My Modalities


A modality is a therapeutic method that involves the physical treatment of a disorder. How is this different from acupuncture? Acupuncture can also be defined as a modality. Technically it physically treats disorders, but I like to think of these modalities as subcategories of Chinese medicine. Chinese medicine is an umbrella term that sums up acupuncture, all of its modalities, and Chinese herbal therapy. So why not just use acupuncture? Is acupuncture is inferior? Not at all! They work in tandem boosting one another’s efficiency. In Chinese herbal therapy, we call this mutual enhancement. I like the analogy that acupuncture works very well with your nervous system (electrical system) and can, in turn, help your circulatory system. It does this through passive movement, when needles in certain points make the nervous system gently respond.

Modalities use more of an active technique, where mostly blood (circulatory system) is being physically moved, just like massage, where you are physically moving the lymph and circulatory system under the musculature. So what kind of modalities do we use in Chinese medicine? Here are the most commonly used therapies at my clinic: Cupping is a gentle, yet effective therapy used mostly for pain. Cupping feels great! Glass cups are used with a small flame to create a gentle vacuum under the skin, pulling fresh, oxygenated blood up to the surface. It stimulates the lymphatic system to move old and stagnate blood out of the area and promotes the movement of fresh blood to heal the site and decrease pain. Cupping can be used for back, neck, shoulder, leg and menstrual pain. It can be used to help loosen phlegm causing a cough. Cupping is great for local tension and aches; general pain; neck, back and hip pain; menstrual pain or cramps; muscle tightness and tension. I like to use cupping for pretty much anything, because it is like a massage from the inside out! Many professional athletes today use cupping to help with various issues.

Electro-Stimulation is a therapy used for almost any condition. Small wires are clipped onto the ends of certain needles and a gentle pulse is sent from one needle to the other. This therapy can supercharge a treatment, because the electricity can specify the direction, quantity, and rate of the movement of Qi (energy) or blood. This is a more direct way to tell the body what it needs to do. The pulsing of the electricity can be very relaxing. E-stim is used for severe/chronic diseases, pain, scar tissue, decreased circulation, headaches, injuries, digestive issues. I was trained to use a special E-stim machine, which is more effective then a TENs unit (electrical machine with pads you place on the skin). It’s an a symmetrical biphasic machine, which means the electricity travels in one direction only, making the signal to the body very clear. This in turn greatly increases the efficiency of treatments.

Moxa or Moxibustion is simply the application of the herb Mugwort (Artemesia Vulgaris). In Chinese medicine, the ‘temperature’ of the herb is always considered. For example, watermelon would be considered cold, while cayenne peppers are considered hot. Mug-wort is the warmest of all Chinese herbs. Heat moves your Blood and energy like lava, while the application of cold herbs congeals substances like ice. When circulation is decreased, Moxibustion is applied. The essential oils of Moxa are soaked through the skin and through the cell membranes, while the heat of burning the herb opens up the pore, similarly to how you absorb vitamin D from the sun. Moxa can be burned directly on the skin, on the end of a needle or waved over a large area when rolled up like a cigar. Moxa is very relaxing, but can be contraindicated for people sensitive to smoke.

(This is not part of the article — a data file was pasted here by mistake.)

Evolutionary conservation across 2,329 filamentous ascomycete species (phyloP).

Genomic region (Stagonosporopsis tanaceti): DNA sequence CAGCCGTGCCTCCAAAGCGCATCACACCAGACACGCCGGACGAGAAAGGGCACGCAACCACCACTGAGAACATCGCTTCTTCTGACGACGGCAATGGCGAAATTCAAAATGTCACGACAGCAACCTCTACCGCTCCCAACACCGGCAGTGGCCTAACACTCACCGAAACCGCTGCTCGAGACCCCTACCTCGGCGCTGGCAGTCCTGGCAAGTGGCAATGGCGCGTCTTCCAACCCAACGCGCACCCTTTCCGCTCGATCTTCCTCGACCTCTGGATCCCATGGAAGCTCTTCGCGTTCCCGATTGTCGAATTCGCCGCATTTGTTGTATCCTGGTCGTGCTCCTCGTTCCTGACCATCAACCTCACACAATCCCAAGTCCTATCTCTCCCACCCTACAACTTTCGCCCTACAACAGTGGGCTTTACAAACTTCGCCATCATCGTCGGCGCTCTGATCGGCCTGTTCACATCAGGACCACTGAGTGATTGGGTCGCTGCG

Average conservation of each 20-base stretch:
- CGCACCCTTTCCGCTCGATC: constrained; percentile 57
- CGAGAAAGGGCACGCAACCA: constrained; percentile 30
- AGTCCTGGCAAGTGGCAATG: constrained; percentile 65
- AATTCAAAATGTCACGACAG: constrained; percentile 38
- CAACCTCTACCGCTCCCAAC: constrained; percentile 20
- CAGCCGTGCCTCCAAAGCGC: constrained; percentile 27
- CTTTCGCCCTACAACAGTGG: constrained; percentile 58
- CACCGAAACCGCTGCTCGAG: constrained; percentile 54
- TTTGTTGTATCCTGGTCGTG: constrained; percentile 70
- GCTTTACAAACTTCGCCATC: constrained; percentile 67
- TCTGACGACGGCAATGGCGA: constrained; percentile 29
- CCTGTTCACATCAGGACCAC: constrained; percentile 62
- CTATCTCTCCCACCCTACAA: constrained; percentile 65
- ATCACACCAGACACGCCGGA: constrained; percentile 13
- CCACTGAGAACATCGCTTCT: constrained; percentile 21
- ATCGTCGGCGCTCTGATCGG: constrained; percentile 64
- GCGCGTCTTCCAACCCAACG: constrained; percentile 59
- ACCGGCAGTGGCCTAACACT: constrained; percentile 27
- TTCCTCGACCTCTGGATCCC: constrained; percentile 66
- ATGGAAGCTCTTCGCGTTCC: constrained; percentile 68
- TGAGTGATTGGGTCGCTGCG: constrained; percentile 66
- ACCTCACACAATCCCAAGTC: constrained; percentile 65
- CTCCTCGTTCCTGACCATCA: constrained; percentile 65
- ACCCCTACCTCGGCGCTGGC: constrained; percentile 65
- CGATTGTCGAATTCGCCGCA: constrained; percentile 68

Auricular or Ear Acupuncture Auricular can be used all on its own or combined with acupuncture. Through the ear runs the vagus nerve, which is the 10th cranial nerve. It originates in the medulla oblongata, which is responsible for roles such as respiratory and cardiac functions, as well as involuntary actions of the body. The vagus nerve branches to a large part of the body and when stimulated it sends a signal back to the medulla, signaling change. This nerve can be stimulated with small needles, a laser or a seed or pellet made of gold or silver. The ear has been mapped out to show precisely the area of the lobe and outer ear that corresponds to the branch it feeds off to. If the lowest part of the ear, for example, is needled, this corresponds with the head or eyes. If the top of the ear is needled, it corresponds with the hands and feet. This is great, because if someone has an injury to an area that cannot be needled, we treat it through the ear, which stimulates the vagus nerve branch that goes to that area, signaling the brain to heal it. There are many more modalities, but these are the most commonly used ones. Adding a modality to an acupuncture treatment is a great way to complete this ancient therapy and send you home with a noticeable difference. Some therapies are contraindicated for certain people or conditions, but a Chinese medical practitioner can always assess which one works best for you and your condition. Chuck Page once wrote about mutual enhancement: “a single leaf working alone provides no shade.”


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